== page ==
Acrylic acid grafting and collagen immoblization on poly (ethylene terephthalate) surfaces for adherence and growth of human bladder smooth muscle cells2002In: Biomaterials, Vol. 23, no 15, p. 3149-3158Article in journal (Refereed)
  • 28. Bjursten, LM
    et al.
    Rosengren, A
    Uppsala University, Teknisk-naturvetenskapliga vetenskapsområdet, Chemistry, Surface Biotechnology. Department of Materials Chemistry, Polymer Chemistry. Uppsala University, Teknisk-naturvetenskapliga vetenskapsområdet, Chemistry, Department of Physical and Analytical Chemistry.
    Marcolongo, M
    Johansson, JA
    Hilborn, Jöns
    Department of Materials Chemistry, Polymer Chemistry. polymerkemi.
    Foreign body reaction is elicited by mechanical properties of implanted materials2003In: Faseb Journal, Vol. 17, no 5, p. A1197-Article in journal (Refereed)
  • 29.
    Bowden, Tim
    et al.
    Uppsala University, Teknisk-naturvetenskapliga vetenskapsområdet, Chemistry, Department of Materials Chemistry. Uppsala University, Teknisk-naturvetenskapliga vetenskapsområdet, Chemistry, Department of Materials Chemistry, Polymer Chemistry. polymerkemi.
    Hilborn, Jöns
    Uppsala University, Teknisk-naturvetenskapliga vetenskapsområdet, Chemistry, Department of Materials Chemistry. Uppsala University, Teknisk-naturvetenskapliga vetenskapsområdet, Chemistry, Department of Materials Chemistry, Polymer Chemistry. polymerkemi.
    Eriksson, Niklas
    A metal-free catalyst for the catalytic cationic ring opening polymerization of lactones2003In: PMSE Preprints (2003), 88, 2003, p. 535-536Conference paper (Refereed)
  • 30. Carrot, G
    et al.
    Rutot-Houze, D
    Pottier, A
    Degee, P
    Hilborn, Jöns
    Uppsala University, Teknisk-naturvetenskapliga vetenskapsområdet, Chemistry, Department of Materials Chemistry. Uppsala University, Teknisk-naturvetenskapliga vetenskapsområdet, Chemistry, Department of Materials Chemistry, Polymer Chemistry. polymerkemi.
    Dubois, P
    Surface-initiated ring-opening polymerization: A versatile method for nanoparticle ordering.2002In: Macromolecules, Vol. 33, no 22, p. 8400-8404Article in journal (Refereed)
  • 31.
    Della Martina, A
    et al.
    Uppsala University, Teknisk-naturvetenskapliga vetenskapsområdet, Chemistry, Department of Materials Chemistry, Polymer Chemistry.
    Garamszegi, L
    Uppsala University, Teknisk-naturvetenskapliga vetenskapsområdet, Chemistry, Department of Materials Chemistry, Polymer Chemistry.
    Hilborn, Jöns
    Uppsala University, Teknisk-naturvetenskapliga vetenskapsområdet, Chemistry, Department of Materials Chemistry, Polymer Chemistry. polymerkemi.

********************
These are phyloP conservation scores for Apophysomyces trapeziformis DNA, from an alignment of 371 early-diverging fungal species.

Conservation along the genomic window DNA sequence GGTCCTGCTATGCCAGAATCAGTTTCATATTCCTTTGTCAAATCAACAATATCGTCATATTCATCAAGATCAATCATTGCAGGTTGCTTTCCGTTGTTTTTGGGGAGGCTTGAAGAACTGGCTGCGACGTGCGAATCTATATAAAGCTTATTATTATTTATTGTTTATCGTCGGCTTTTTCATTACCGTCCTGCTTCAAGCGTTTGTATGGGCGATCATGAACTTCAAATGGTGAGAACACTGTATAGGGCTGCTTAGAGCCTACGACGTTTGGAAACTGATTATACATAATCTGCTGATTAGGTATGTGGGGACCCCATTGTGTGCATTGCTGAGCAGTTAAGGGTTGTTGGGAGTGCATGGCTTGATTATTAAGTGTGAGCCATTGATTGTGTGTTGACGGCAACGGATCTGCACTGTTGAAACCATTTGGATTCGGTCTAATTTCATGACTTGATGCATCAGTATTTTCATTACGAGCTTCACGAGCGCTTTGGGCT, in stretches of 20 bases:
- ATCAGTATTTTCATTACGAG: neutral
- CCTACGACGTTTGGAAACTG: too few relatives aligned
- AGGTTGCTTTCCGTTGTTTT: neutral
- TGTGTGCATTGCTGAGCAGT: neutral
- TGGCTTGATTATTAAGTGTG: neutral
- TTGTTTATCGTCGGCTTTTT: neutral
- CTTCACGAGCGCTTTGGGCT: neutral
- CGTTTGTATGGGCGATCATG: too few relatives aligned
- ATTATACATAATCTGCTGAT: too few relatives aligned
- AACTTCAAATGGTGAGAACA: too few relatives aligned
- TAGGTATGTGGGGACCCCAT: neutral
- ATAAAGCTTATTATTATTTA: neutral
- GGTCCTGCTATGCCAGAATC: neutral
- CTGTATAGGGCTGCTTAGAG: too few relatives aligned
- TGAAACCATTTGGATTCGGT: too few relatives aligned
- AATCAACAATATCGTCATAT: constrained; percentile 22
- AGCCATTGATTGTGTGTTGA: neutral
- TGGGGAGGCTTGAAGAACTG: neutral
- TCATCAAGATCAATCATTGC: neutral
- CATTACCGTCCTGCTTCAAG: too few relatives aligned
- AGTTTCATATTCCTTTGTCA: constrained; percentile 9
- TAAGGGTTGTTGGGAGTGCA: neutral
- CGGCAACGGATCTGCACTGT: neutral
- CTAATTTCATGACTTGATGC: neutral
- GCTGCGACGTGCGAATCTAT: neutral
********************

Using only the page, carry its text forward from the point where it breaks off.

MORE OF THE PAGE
Pore size modification of macroporous crosslinked poly (dicyclopentadiene)2003In: Journal of Polymer Science Part A-Polymer Chemistry, Vol. 41, p. 2036-2046Article in journal (Refereed)
  • 32. Della Martina, A
    et al.
    Garamszegi, L
    Hilborn, Jöns
    Uppsala University, Teknisk-naturvetenskapliga vetenskapsområdet, Chemistry, Department of Materials Chemistry. Uppsala University, Teknisk-naturvetenskapliga vetenskapsområdet, Chemistry, Department of Materials Chemistry, Polymer Chemistry. polymerkemi.
    Surface functionalization of cross-linked poly(dicyclopentadiene)2003In: Reactive & Functional Polymers, Vol. 57, no 1, p. 49-55Article in journal (Refereed)
  • 33.
    Della Martina, A
    et al.
    Uppsala University, Teknisk-naturvetenskapliga vetenskapsområdet, Chemistry, Department of Materials Chemistry, Polymer Chemistry.
    Hilborn, Jöns
    Uppsala University, Teknisk-naturvetenskapliga vetenskapsområdet, Chemistry, Department of Materials Chemistry, Polymer Chemistry. polymerkemi.
    Gradient porosity poly (dicyclopentadiene)2001In: Journal of Materials Research, Vol. 16, no 7, p. 2045-2052Article in journal (Refereed)
  • 34. Docherty-Skogh, Ann-Charlott
    et al.
    Bergman, Kristoffer
    Uppsala University, Disciplinary Domain of Science and Technology, Chemistry, Department of Materials Chemistry, Polymer Chemistry.
    Waern, Marianne Jensen
    Ekman, Stina
    Hultenby, Kjell
    Ossipov, Dimitri
    Uppsala University, Disciplinary Domain of Science and Technology, Chemistry, Department of Materials Chemistry, Polymer Chemistry.
    Hilborn, Jöns
    Uppsala University, Disciplinary Domain of Science and Technology, Chemistry, Department of Materials Chemistry, Polymer Chemistry.
    Bowden, Tim
    Uppsala University, Disciplinary Domain of Science and Technology, Chemistry, Department of Materials Chemistry, Polymer Chemistry.
    Engstrand, Thomas
    Uppsala University, Disciplinary Domain of Science and Technology, Chemistry, Department of Materials Chemistry, Polymer Chemistry.
    Bone morphogenetic protein-2 delivered by hyaluronan-based hydrogel induces massive bone formation and healing of cranial defects in minipigs2010In: Plastic and reconstructive surgery (1963), ISSN 0032-1052, E-ISSN 1529-4242, Vol. 125, no 5, p. 1383-1392Article in journal (Refereed)
    Abstract [en]